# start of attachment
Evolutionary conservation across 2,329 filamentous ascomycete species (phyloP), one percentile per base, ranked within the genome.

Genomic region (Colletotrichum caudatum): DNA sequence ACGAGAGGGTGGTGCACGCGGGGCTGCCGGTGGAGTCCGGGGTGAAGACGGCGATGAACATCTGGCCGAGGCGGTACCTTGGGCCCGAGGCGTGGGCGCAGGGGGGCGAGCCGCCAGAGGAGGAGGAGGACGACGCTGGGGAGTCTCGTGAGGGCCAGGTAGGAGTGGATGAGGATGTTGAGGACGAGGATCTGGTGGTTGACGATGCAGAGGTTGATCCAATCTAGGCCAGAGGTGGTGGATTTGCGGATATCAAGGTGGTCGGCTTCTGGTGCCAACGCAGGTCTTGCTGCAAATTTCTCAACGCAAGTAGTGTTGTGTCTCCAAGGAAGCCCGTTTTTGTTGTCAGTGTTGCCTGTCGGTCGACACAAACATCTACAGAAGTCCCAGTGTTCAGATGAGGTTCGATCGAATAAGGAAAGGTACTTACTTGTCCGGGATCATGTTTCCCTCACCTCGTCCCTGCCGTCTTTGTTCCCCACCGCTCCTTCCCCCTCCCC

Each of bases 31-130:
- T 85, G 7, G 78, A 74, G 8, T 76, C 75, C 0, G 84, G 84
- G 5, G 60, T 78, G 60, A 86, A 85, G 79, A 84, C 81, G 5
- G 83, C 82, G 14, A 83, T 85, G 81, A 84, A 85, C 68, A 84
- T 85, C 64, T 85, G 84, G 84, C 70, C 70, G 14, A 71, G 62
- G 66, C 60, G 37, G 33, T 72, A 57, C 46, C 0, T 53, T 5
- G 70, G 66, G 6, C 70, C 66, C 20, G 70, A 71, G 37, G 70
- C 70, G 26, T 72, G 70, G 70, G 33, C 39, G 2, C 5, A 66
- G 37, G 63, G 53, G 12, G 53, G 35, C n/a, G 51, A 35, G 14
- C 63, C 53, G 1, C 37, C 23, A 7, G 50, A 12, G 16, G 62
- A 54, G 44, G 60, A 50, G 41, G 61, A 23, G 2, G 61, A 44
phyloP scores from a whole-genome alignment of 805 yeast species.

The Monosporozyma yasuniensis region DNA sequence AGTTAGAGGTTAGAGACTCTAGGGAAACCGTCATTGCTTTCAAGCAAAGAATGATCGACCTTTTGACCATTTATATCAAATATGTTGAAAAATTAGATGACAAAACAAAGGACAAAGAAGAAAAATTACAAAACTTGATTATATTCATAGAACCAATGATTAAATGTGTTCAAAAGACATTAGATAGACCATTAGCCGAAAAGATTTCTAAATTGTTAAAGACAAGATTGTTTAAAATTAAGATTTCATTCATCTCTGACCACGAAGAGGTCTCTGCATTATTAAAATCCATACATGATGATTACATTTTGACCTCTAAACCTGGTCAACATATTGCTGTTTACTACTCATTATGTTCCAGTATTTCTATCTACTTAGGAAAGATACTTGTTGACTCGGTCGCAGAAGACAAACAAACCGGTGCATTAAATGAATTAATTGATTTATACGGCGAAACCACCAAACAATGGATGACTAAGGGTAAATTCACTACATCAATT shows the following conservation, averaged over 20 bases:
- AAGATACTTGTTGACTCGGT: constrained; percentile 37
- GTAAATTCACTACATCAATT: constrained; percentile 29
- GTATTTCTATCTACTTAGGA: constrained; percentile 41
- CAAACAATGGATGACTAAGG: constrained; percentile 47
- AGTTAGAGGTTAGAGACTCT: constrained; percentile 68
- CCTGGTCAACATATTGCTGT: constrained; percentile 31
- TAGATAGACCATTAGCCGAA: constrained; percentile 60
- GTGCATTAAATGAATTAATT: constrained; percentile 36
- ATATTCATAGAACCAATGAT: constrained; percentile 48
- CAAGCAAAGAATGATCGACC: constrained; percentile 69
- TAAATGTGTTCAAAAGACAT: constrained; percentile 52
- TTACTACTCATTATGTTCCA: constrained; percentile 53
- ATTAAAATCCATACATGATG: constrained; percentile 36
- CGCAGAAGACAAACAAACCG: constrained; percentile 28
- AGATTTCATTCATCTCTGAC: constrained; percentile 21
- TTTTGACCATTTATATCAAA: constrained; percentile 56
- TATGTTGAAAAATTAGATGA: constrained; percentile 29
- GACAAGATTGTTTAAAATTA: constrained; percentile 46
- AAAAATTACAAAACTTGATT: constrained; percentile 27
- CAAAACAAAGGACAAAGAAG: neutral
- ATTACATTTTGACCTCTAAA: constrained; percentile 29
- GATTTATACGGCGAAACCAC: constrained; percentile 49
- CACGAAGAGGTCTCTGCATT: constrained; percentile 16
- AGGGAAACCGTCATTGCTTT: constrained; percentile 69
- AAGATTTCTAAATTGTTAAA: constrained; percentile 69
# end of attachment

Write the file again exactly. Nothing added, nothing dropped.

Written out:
Evolutionary conservation across 2,329 filamentous ascomycete species (phyloP), one percentile per base, ranked within the genome.

Genomic region (Colletotrichum caudatum): DNA sequence ACGAGAGGGTGGTGCACGCGGGGCTGCCGGTGGAGTCCGGGGTGAAGACGGCGATGAACATCTGGCCGAGGCGGTACCTTGGGCCCGAGGCGTGGGCGCAGGGGGGCGAGCCGCCAGAGGAGGAGGAGGACGACGCTGGGGAGTCTCGTGAGGGCCAGGTAGGAGTGGATGAGGATGTTGAGGACGAGGATCTGGTGGTTGACGATGCAGAGGTTGATCCAATCTAGGCCAGAGGTGGTGGATTTGCGGATATCAAGGTGGTCGGCTTCTGGTGCCAACGCAGGTCTTGCTGCAAATTTCTCAACGCAAGTAGTGTTGTGTCTCCAAGGAAGCCCGTTTTTGTTGTCAGTGTTGCCTGTCGGTCGACACAAACATCTACAGAAGTCCCAGTGTTCAGATGAGGTTCGATCGAATAAGGAAAGGTACTTACTTGTCCGGGATCATGTTTCCCTCACCTCGTCCCTGCCGTCTTTGTTCCCCACCGCTCCTTCCCCCTCCCC

Each of bases 31-130:
- T 85, G 7, G 78, A 74, G 8, T 76, C 75, C 0, G 84, G 84
- G 5, G 60, T 78, G 60, A 86, A 85, G 79, A 84, C 81, G 5
- G 83, C 82, G 14, A 83, T 85, G 81, A 84, A 85, C 68, A 84
- T 85, C 64, T 85, G 84, G 84, C 70, C 70, G 14, A 71, G 62
- G 66, C 60, G 37, G 33, T 72, A 57, C 46, C 0, T 53, T 5
- G 70, G 66, G 6, C 70, C 66, C 20, G 70, A 71, G 37, G 70
- C 70, G 26, T 72, G 70, G 70, G 33, C 39, G 2, C 5, A 66
- G 37, G 63, G 53, G 12, G 53, G 35, C n/a, G 51, A 35, G 14
- C 63, C 53, G 1, C 37, C 23, A 7, G 50, A 12, G 16, G 62
- A 54, G 44, G 60, A 50, G 41, G 61, A 23, G 2, G 61, A 44
phyloP scores from a whole-genome alignment of 805 yeast species.

The Monosporozyma yasuniensis region DNA sequence AGTTAGAGGTTAGAGACTCTAGGGAAACCGTCATTGCTTTCAAGCAAAGAATGATCGACCTTTTGACCATTTATATCAAATATGTTGAAAAATTAGATGACAAAACAAAGGACAAAGAAGAAAAATTACAAAACTTGATTATATTCATAGAACCAATGATTAAATGTGTTCAAAAGACATTAGATAGACCATTAGCCGAAAAGATTTCTAAATTGTTAAAGACAAGATTGTTTAAAATTAAGATTTCATTCATCTCTGACCACGAAGAGGTCTCTGCATTATTAAAATCCATACATGATGATTACATTTTGACCTCTAAACCTGGTCAACATATTGCTGTTTACTACTCATTATGTTCCAGTATTTCTATCTACTTAGGAAAGATACTTGTTGACTCGGTCGCAGAAGACAAACAAACCGGTGCATTAAATGAATTAATTGATTTATACGGCGAAACCACCAAACAATGGATGACTAAGGGTAAATTCACTACATCAATT shows the following conservation, averaged over 20 bases:
- AAGATACTTGTTGACTCGGT: constrained; percentile 37
- GTAAATTCACTACATCAATT: constrained; percentile 29
- GTATTTCTATCTACTTAGGA: constrained; percentile 41
- CAAACAATGGATGACTAAGG: constrained; percentile 47
- AGTTAGAGGTTAGAGACTCT: constrained; percentile 68
- CCTGGTCAACATATTGCTGT: constrained; percentile 31
- TAGATAGACCATTAGCCGAA: constrained; percentile 60
- GTGCATTAAATGAATTAATT: constrained; percentile 36
- ATATTCATAGAACCAATGAT: constrained; percentile 48
- CAAGCAAAGAATGATCGACC: constrained; percentile 69
- TAAATGTGTTCAAAAGACAT: constrained; percentile 52
- TTACTACTCATTATGTTCCA: constrained; percentile 53
- ATTAAAATCCATACATGATG: constrained; percentile 36
- CGCAGAAGACAAACAAACCG: constrained; percentile 28
- AGATTTCATTCATCTCTGAC: constrained; percentile 21
- TTTTGACCATTTATATCAAA: constrained; percentile 56
- TATGTTGAAAAATTAGATGA: constrained; percentile 29
- GACAAGATTGTTTAAAATTA: constrained; percentile 46
- AAAAATTACAAAACTTGATT: constrained; percentile 27
- CAAAACAAAGGACAAAGAAG: neutral
- ATTACATTTTGACCTCTAAA: constrained; percentile 29
- GATTTATACGGCGAAACCAC: constrained; percentile 49
- CACGAAGAGGTCTCTGCATT: constrained; percentile 16
- AGGGAAACCGTCATTGCTTT: constrained; percentile 69
- AAGATTTCTAAATTGTTAAA: constrained; percentile 69